Many are still unconvinced of the profit power of 3-dimensional technology in games, despite its rampant successes in recent film releases. This year’s CES show, however, sported quite a few 3-D enabled technologies, many companies attempting to push the tech on consumers as early as later this year. James McQuivey, Vice President and Principal Analyst at the Forrester Research firm, steps back from the marketing blitz and decries 3-D technology as “mostly hype” in his op-ed piece on paidContent.org.
“If it took 10 years for HD to go from one home to reach more than half the U.S. population, it will take 3D just as long. Which is an easy bet to make. The real trick is figuring out how long we languish in the low-single-digit millions,” McQuivey writes.
“The major obstacles right now include the fact that many, many people just recently upgraded to HDTVs (40 million were bought in the U.S. between 2007-2009) and will not shell out thousands on a 3D set; 3D is only good for a handful of viewing experiences; and of course, the industry itself has to make a huge investment in the technology. McQuivey explains: “First more 3D content has to be created—that means new (expensive) cameras, new satellite uplink infrastructure for live sporting events, and an entirely new cable infrastructure to consume more bandwidth to deliver Full HD 3D content (where each eye sees a unique 1080p 3D image). And if you think consumers are reeling from the effects of a down economy, you don’t want to sit in that meeting where you explain to a fatigued cable network or cable operator that after just completing a massive transition to HD, they now have to go 3DHD. Ouch.”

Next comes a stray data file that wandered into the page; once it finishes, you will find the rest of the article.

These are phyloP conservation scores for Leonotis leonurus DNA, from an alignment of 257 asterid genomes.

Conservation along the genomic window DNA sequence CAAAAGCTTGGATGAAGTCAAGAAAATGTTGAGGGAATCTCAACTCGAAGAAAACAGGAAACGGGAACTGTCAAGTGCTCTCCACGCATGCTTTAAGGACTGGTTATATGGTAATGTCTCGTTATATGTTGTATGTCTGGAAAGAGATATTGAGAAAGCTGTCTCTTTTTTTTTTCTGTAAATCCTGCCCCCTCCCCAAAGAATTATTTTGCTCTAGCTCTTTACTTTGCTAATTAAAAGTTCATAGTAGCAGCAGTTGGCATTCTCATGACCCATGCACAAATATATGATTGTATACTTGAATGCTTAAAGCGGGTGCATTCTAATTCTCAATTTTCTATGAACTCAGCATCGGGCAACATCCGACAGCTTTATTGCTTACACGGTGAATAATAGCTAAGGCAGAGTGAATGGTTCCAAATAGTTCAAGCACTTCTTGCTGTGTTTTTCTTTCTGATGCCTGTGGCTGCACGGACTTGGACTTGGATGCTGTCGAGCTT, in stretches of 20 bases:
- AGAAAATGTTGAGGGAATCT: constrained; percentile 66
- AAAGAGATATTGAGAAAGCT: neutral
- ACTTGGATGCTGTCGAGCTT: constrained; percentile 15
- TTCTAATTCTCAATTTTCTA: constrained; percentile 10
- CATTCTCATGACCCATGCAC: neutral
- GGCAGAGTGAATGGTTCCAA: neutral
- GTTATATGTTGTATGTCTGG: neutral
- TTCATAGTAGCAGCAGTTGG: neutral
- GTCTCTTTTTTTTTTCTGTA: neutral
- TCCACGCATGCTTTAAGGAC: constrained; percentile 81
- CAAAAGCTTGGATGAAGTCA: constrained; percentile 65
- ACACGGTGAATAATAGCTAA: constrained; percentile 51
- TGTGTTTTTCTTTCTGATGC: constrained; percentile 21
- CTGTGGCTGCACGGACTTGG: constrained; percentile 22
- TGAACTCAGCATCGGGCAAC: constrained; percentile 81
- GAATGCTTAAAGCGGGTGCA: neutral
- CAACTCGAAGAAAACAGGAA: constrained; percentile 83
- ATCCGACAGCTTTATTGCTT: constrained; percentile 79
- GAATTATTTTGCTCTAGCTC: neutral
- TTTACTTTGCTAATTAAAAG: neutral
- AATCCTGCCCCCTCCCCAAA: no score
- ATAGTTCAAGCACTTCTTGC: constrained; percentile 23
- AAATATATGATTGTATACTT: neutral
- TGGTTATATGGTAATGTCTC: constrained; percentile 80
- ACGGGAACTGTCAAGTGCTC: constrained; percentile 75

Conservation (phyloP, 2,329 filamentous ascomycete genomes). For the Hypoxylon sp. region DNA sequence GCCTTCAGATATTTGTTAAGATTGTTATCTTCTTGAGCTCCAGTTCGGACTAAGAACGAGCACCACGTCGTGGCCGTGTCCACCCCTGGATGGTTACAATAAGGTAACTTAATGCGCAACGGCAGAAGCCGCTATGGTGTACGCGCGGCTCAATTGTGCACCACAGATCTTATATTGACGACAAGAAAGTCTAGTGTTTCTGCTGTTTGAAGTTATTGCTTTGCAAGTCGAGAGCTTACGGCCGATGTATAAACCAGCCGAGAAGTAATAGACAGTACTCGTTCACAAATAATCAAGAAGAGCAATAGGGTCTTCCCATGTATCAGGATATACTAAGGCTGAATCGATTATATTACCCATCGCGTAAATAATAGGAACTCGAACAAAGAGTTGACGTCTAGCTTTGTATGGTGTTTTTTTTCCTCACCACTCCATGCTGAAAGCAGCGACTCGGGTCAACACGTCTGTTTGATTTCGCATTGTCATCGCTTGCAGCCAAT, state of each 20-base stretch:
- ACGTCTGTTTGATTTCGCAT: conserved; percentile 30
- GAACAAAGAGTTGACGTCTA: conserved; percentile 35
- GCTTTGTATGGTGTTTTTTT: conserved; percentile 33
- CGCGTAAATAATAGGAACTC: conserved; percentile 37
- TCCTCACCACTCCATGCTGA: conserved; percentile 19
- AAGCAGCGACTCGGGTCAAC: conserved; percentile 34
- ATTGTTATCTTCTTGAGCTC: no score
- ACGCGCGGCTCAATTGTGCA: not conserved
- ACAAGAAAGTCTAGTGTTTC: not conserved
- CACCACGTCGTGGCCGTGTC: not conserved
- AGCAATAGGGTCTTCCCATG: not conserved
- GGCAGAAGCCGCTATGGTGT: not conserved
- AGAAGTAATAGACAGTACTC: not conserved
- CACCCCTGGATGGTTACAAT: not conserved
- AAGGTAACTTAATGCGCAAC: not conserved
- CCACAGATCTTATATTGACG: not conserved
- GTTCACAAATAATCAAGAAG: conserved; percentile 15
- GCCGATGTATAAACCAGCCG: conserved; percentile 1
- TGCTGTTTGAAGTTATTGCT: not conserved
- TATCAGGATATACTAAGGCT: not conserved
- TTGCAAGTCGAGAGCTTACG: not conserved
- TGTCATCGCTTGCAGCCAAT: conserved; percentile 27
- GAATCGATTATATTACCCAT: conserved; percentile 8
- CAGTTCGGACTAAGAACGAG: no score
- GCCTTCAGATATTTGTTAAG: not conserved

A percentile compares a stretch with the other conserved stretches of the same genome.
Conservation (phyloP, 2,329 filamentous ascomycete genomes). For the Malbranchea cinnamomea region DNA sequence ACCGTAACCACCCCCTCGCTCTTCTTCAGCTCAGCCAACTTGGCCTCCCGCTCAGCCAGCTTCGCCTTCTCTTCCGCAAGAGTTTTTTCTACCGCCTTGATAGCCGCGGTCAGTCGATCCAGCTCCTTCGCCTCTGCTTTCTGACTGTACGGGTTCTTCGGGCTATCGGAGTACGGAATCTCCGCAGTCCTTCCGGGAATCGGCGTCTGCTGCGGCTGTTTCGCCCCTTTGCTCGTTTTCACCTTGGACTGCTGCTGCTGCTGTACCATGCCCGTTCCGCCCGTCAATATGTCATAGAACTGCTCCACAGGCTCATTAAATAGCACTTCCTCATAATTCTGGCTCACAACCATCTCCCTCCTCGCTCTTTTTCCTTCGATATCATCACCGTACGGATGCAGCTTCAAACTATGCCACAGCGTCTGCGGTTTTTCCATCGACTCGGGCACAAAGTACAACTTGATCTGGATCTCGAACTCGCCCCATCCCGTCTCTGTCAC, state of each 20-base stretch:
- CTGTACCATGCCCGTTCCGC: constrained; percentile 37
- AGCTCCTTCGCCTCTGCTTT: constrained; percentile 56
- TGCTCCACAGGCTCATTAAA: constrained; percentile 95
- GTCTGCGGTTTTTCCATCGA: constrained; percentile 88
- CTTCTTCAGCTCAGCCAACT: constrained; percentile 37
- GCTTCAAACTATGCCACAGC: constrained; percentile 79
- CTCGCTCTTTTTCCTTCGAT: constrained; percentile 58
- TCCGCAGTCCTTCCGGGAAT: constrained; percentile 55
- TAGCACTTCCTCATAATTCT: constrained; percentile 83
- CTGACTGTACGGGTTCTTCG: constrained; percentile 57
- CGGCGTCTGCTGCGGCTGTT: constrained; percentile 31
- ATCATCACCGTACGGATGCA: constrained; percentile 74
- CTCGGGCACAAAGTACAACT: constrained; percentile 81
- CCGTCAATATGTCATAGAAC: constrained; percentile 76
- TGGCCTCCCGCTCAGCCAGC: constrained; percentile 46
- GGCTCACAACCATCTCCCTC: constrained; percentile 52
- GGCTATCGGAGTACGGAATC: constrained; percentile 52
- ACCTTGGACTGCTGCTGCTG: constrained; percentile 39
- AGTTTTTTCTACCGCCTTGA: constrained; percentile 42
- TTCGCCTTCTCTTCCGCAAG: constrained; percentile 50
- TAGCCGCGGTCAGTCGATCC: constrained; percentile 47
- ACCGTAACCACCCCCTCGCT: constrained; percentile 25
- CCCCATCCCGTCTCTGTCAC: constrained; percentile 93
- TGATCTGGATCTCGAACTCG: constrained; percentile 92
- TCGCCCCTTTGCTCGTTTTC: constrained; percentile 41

Do you agree Elder-Geeks? Or is there room (and money) for 3-D in the consumer electronics world? Let us know your thoughts below!